Meta-Analysis Finds Much Less Lupus Than Expected


The prevalence of systemic lupus erythematosus (SLE) appears to be much lower than previously believed and may pose “a potential risk to research funding for the disease,” according to results of a meta-analysis involving a network of population-based registries.

“When we started this study, a widely cited lupus statistic was that approximately 1.5 million Americans were affected. Our meta-analysis found the actual prevalence to be slightly more than 200,000: a number that approaches the [Food and Drug Administration’s] definition of a rare disease,” Emily Somers, PhD, ScM, senior author and associate professor of rheumatology and environmental health sciences at the University of Michigan, Ann Arbor, said in a written statement.

Their estimates, published online in Arthritis & Rheumatology, put the overall SLE prevalence in the United States at 72.8 per 100,000 person-years in 2018, with nearly nine times more females affected (128.7 cases per 100,000) than males (14.6 per 100,000). Race and ethnicity also play a role, as prevalence was highest among American Indian/Alaska Native and Black females, with Hispanic females lower but still higher than White and Asian/Pacific Islander females, Peter M. Izmirly, MD, MSc, of New York University, the lead author, and associates said.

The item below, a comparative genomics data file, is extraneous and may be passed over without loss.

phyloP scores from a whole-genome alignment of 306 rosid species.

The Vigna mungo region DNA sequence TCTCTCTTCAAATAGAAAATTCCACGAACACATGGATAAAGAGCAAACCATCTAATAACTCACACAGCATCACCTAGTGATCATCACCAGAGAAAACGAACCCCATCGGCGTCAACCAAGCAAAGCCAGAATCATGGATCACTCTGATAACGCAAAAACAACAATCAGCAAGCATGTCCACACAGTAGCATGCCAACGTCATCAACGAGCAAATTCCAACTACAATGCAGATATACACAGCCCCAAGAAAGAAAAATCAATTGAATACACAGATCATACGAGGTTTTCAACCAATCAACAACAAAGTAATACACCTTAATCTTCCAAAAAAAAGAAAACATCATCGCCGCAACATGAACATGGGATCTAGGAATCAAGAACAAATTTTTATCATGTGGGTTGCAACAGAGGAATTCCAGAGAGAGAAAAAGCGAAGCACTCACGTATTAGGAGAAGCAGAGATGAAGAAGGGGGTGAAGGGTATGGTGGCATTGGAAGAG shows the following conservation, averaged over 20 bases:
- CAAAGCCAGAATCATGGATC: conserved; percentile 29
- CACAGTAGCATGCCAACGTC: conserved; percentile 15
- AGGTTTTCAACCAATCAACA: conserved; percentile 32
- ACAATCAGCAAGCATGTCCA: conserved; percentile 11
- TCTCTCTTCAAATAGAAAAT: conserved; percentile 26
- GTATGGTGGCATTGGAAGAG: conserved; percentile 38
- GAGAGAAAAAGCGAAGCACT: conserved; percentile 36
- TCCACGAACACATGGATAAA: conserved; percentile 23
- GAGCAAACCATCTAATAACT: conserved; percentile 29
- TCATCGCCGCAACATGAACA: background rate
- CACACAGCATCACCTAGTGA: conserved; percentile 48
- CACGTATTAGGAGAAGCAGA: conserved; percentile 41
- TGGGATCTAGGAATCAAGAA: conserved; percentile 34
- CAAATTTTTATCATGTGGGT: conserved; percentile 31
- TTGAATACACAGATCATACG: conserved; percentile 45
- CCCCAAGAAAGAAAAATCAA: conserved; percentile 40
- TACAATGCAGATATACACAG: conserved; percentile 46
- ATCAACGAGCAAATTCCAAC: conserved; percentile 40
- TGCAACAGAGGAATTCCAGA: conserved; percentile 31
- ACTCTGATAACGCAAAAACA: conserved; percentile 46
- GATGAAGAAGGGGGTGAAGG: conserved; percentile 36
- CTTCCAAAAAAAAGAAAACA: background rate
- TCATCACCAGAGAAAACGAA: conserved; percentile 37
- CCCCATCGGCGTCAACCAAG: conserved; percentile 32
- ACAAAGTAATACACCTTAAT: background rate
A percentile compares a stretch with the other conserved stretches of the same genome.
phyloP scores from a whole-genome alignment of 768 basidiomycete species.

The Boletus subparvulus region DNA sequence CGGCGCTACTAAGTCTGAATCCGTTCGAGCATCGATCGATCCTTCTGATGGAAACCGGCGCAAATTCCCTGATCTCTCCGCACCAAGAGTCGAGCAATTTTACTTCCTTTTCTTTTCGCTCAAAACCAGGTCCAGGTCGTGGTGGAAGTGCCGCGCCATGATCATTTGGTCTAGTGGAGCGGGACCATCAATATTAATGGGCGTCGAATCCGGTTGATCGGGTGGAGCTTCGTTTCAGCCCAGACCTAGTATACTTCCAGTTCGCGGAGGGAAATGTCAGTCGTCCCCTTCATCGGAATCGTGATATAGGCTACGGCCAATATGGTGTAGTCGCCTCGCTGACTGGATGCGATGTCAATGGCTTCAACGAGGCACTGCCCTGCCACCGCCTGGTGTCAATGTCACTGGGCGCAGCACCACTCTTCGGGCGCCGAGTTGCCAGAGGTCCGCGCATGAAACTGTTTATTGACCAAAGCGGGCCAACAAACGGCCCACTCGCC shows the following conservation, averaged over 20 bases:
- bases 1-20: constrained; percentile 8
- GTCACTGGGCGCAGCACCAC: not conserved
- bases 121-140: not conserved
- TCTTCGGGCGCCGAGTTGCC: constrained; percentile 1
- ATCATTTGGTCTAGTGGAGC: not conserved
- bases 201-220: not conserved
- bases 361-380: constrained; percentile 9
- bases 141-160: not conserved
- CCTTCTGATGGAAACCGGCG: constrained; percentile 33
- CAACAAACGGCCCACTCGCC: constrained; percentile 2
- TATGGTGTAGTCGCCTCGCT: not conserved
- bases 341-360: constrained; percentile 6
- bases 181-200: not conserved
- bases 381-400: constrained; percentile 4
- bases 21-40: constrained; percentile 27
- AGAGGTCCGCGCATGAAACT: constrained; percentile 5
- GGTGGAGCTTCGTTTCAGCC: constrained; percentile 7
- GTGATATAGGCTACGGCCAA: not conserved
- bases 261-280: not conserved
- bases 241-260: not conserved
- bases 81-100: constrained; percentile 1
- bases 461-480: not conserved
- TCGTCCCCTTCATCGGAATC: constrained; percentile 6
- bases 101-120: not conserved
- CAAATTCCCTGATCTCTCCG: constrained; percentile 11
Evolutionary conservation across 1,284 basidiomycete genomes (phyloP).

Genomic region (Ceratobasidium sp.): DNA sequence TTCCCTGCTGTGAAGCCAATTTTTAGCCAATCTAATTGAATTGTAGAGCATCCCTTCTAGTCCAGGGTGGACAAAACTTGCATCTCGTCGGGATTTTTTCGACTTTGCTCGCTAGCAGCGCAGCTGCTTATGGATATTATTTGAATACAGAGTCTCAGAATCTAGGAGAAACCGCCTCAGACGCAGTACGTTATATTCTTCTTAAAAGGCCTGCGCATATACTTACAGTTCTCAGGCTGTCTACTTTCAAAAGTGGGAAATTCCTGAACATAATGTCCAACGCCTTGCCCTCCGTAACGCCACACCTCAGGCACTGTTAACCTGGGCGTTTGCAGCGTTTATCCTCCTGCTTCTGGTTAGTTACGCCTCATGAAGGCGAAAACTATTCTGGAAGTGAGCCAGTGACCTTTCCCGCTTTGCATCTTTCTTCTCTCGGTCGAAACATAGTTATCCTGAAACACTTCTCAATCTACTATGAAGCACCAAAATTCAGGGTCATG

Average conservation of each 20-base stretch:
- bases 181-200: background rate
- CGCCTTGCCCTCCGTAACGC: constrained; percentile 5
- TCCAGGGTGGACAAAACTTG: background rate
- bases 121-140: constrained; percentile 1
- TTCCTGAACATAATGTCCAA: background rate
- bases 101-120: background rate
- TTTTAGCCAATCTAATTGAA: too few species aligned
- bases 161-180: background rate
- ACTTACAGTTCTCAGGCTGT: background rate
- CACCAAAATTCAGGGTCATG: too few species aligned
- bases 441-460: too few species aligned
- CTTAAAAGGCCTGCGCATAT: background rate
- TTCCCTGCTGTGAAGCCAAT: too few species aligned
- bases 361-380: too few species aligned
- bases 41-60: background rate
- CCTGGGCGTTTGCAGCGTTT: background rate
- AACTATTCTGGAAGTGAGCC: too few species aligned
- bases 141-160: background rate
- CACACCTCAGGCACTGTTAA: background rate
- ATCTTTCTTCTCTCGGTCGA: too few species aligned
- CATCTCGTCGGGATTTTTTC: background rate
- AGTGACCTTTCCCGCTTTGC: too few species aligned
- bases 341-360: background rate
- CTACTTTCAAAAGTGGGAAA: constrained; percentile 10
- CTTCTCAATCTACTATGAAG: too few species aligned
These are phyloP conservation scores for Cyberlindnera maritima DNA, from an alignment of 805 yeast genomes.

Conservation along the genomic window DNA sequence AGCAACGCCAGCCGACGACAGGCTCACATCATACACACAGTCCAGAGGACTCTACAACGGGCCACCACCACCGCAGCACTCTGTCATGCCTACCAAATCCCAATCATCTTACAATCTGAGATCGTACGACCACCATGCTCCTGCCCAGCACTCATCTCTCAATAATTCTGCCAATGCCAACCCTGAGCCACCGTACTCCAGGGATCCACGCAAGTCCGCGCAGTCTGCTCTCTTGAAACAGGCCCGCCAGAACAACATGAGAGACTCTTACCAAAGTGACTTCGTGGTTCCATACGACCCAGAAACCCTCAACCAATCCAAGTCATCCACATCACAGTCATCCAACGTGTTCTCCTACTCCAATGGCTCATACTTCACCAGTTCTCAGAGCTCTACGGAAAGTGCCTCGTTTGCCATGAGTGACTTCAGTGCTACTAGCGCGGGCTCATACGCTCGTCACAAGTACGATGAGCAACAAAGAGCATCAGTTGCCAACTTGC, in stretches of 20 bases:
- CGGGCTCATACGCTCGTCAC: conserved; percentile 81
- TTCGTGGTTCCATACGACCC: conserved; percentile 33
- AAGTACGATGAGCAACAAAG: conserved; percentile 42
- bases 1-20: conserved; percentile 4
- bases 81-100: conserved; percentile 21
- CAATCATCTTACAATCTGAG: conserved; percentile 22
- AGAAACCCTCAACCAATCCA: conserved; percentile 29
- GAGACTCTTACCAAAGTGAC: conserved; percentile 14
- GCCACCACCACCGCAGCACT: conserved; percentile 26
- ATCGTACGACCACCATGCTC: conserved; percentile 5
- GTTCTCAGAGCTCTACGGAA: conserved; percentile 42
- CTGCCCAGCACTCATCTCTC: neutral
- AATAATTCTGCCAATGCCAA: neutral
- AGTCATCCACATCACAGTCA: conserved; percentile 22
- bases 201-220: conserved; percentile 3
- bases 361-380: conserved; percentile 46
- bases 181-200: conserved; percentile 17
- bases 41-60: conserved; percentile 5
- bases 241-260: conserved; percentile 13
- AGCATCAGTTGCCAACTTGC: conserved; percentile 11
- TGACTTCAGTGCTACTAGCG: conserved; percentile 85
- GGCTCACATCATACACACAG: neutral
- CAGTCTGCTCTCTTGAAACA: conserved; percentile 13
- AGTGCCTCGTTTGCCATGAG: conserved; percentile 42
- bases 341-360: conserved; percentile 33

SLE prevalence was distributed similarly in men, although there was a greater relative margin between American Indians/Alaska Natives (53.8 cases per 100,000 person-years) and Blacks (26.7 per 100,000), and Asians/Pacific Islanders were higher than Whites (11.2 vs. 8.9), the investigators reported.

The meta-analysis leveraged data from the Centers for Disease Control and Prevention’s national lupus registries, which include four state-specific SLE registries and a fifth in the Indian Health Service. All cases of SLE occurred in 2002-2009, and the data were age adjusted to the 2000 U.S. population and separately extrapolated to the 2018 U.S. Census population, they explained.

The analysis was funded by cooperative agreements between the New York City Department of Health and Mental Hygiene and New York University, and the CDC and National Institute of Health.

This article originally appeared on, part of the Medscape Professional Network.

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